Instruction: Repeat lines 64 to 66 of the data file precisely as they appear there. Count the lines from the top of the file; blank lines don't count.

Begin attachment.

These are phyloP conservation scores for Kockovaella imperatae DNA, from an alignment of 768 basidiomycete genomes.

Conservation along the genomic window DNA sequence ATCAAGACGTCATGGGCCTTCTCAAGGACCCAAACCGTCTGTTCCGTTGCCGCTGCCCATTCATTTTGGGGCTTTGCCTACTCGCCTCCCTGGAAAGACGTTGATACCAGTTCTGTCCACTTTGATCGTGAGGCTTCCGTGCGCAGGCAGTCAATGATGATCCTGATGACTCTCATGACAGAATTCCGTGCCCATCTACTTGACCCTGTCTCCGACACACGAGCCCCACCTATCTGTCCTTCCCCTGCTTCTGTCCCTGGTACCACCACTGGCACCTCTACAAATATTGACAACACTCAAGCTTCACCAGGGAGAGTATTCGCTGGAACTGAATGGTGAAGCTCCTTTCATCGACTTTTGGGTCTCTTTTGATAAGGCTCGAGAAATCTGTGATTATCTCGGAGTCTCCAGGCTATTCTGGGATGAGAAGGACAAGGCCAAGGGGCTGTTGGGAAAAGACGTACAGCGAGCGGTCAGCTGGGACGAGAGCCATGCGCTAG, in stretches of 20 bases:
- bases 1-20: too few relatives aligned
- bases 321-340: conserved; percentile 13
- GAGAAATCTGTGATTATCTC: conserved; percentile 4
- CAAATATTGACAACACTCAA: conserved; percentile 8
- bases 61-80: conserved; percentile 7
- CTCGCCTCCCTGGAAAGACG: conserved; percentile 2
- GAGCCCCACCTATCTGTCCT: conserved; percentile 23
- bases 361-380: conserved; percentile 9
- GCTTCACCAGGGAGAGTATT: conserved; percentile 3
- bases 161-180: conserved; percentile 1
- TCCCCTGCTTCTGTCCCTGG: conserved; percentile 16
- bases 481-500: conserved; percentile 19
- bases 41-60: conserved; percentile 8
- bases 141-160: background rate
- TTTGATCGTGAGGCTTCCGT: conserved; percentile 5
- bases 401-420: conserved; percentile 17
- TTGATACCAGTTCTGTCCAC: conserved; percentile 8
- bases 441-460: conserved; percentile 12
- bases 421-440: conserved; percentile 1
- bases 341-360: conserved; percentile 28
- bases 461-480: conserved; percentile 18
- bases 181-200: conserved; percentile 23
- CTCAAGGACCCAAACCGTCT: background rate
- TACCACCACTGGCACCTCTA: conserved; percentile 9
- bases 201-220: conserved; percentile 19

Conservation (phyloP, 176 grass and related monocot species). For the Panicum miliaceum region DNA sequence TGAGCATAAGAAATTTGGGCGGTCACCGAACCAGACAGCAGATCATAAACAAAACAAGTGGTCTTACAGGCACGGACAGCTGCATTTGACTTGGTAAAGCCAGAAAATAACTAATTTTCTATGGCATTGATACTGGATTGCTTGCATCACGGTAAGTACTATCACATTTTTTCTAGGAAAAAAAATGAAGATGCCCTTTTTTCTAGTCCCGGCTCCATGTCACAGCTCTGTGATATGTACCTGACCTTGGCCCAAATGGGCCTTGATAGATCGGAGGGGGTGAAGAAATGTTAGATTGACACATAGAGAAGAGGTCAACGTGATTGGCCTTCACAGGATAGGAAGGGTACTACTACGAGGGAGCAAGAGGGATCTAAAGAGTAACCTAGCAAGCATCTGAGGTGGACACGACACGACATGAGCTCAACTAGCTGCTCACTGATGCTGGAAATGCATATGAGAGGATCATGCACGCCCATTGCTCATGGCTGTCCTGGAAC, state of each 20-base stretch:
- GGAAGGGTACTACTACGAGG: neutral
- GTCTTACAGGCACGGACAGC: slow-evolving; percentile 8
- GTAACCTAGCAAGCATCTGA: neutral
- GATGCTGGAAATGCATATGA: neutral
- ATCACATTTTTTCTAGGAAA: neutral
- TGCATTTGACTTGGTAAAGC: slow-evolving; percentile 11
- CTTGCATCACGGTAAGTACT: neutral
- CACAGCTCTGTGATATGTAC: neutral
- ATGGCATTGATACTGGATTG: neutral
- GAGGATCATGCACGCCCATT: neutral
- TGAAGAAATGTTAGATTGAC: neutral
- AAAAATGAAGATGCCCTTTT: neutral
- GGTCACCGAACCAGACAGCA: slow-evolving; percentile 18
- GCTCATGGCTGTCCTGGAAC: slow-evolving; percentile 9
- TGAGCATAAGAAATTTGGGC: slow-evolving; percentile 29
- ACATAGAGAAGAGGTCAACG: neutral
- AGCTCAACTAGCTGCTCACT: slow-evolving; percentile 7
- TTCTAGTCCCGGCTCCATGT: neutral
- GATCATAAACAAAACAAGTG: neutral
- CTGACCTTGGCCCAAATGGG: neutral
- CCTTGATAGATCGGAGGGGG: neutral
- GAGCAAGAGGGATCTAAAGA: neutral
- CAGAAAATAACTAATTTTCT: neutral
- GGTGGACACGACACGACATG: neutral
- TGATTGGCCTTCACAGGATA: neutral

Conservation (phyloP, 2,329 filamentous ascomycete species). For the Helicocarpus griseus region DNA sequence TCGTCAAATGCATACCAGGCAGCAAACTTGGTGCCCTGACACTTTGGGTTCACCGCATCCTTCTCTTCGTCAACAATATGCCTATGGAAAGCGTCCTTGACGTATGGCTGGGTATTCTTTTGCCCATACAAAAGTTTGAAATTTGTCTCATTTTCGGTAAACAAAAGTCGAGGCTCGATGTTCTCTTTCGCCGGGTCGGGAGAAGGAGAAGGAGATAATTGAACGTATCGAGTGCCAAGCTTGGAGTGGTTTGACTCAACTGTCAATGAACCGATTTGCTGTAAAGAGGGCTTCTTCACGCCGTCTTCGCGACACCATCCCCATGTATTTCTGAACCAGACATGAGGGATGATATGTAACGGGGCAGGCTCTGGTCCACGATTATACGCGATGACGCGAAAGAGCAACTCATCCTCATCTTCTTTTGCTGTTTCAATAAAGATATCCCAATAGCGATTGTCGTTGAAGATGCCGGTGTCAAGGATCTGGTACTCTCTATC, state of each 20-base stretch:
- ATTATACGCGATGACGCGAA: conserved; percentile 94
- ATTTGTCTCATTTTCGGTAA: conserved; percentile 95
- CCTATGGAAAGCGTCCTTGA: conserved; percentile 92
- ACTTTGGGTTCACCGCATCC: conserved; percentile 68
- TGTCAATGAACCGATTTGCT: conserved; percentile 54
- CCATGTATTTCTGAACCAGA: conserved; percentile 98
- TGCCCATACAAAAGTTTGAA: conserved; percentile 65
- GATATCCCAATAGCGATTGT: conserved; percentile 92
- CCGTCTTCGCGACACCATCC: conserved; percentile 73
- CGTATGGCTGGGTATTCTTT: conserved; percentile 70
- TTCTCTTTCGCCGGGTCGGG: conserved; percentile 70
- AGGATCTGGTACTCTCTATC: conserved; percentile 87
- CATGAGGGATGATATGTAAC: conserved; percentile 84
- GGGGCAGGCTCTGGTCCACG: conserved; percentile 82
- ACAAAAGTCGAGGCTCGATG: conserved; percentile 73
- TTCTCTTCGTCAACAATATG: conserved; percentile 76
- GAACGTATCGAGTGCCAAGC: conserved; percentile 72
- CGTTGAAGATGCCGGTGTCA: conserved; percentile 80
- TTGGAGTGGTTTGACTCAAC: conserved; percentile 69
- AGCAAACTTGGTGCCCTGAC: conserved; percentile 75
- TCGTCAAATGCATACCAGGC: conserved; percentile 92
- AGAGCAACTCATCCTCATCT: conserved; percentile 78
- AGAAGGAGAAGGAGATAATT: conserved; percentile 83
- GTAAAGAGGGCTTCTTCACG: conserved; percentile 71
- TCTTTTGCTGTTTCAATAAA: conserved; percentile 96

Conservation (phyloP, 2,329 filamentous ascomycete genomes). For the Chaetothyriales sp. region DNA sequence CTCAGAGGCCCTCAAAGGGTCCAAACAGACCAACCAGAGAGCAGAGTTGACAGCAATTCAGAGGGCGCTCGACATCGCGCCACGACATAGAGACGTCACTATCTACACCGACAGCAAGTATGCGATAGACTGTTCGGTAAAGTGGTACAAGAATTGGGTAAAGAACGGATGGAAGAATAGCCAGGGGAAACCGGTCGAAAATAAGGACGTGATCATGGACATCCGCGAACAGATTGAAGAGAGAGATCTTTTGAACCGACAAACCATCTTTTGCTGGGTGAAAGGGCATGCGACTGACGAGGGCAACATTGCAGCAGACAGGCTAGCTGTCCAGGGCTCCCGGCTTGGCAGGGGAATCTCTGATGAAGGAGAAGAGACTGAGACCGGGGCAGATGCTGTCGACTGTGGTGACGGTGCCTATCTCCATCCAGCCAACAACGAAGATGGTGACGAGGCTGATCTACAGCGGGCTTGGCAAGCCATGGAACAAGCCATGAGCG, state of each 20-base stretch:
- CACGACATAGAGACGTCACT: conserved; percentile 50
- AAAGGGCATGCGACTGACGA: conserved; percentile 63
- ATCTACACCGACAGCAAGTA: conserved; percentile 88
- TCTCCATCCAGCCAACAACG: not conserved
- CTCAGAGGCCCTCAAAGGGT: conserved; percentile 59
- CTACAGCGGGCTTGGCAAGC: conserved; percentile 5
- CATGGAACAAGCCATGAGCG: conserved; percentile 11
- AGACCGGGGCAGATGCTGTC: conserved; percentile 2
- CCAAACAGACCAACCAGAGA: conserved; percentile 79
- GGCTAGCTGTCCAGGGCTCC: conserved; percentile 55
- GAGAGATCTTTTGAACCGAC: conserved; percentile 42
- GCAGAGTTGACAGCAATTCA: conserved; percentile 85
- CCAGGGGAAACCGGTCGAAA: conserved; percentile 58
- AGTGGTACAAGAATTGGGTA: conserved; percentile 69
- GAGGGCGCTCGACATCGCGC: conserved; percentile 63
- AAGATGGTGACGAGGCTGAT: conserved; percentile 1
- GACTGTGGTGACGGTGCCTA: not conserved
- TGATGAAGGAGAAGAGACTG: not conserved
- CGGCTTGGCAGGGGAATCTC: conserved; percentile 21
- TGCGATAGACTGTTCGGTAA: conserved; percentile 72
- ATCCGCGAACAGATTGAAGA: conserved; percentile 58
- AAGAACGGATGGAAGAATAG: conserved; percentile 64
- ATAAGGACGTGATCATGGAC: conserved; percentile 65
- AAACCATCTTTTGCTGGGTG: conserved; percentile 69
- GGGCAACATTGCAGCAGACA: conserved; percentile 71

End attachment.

- CGTATGGCTGGGTATTCTTT: conserved; percentile 70
- TTCTCTTTCGCCGGGTCGGG: conserved; percentile 70
- AGGATCTGGTACTCTCTATC: conserved; percentile 87